Industry leaders and public agencies developing alternative project delivery projects or public-private partnerships (P3s) will tell you that not all projects should be advanced as a P3 project. I consider this important and sage advice to those with established alternative delivery programs and new public owners looking to enter into P3 development.
The need for increased investment in the nation’s infrastructure has been well documented. A 2016 infrastructure report prepared by the American Society of Civil Engineers assigned failing grades to virtually every category of public infrastructure in the US.
As states and transportation agencies increasingly use P3 terminology, legislation and approach vary nationally.
“Contractual agreements formed between a public agency and a private sector entity that allow for greater private sector participation in the delivery and financing of transportation projects.” – FHWA Office of Innovative Program Delivery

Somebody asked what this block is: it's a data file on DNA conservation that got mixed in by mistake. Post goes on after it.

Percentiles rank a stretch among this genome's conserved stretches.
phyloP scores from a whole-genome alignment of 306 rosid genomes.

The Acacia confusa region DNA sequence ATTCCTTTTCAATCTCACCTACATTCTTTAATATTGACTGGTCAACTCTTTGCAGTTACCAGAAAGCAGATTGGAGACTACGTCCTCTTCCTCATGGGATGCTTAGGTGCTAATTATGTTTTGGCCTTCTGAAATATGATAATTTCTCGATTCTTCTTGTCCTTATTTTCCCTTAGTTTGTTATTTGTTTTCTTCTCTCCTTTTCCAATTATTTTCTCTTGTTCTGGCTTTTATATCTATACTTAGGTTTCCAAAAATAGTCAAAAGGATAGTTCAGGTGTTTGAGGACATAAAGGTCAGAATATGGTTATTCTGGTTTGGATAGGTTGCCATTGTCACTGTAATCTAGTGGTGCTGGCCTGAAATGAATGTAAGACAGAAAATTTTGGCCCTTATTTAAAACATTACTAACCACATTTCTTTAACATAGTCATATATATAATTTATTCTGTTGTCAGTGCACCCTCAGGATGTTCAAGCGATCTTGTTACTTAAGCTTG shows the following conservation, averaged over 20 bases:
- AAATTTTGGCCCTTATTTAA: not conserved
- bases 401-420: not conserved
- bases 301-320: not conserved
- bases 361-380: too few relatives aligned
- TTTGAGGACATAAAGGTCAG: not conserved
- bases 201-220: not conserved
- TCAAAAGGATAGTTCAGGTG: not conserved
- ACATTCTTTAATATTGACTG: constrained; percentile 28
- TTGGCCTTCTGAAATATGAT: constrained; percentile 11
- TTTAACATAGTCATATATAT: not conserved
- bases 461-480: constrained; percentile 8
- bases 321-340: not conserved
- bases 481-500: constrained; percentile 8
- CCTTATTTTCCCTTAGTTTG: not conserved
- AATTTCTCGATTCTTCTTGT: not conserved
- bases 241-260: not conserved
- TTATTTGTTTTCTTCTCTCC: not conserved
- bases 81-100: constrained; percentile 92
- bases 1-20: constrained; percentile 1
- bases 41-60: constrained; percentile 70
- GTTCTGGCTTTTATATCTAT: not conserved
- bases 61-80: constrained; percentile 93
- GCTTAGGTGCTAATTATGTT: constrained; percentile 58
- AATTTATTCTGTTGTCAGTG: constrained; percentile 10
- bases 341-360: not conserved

In developing a public-private partnership (P3) schedule for managed lanes, a toll consultant must determine its role during the initial stage of a project. Also, it should determine when and how the consultant should be integrated into the overall project approach, and whether early involvement justifies the cost. Typically, the initial project focus is on developing procurement documents, technical requirements, and managing stakeholder coordination. Often, the toll system is seen by developers almost as a commodity without the need to emphasize it until the project is well underway. Let’s examine key components of toll scheduling and how they fit into a project schedule.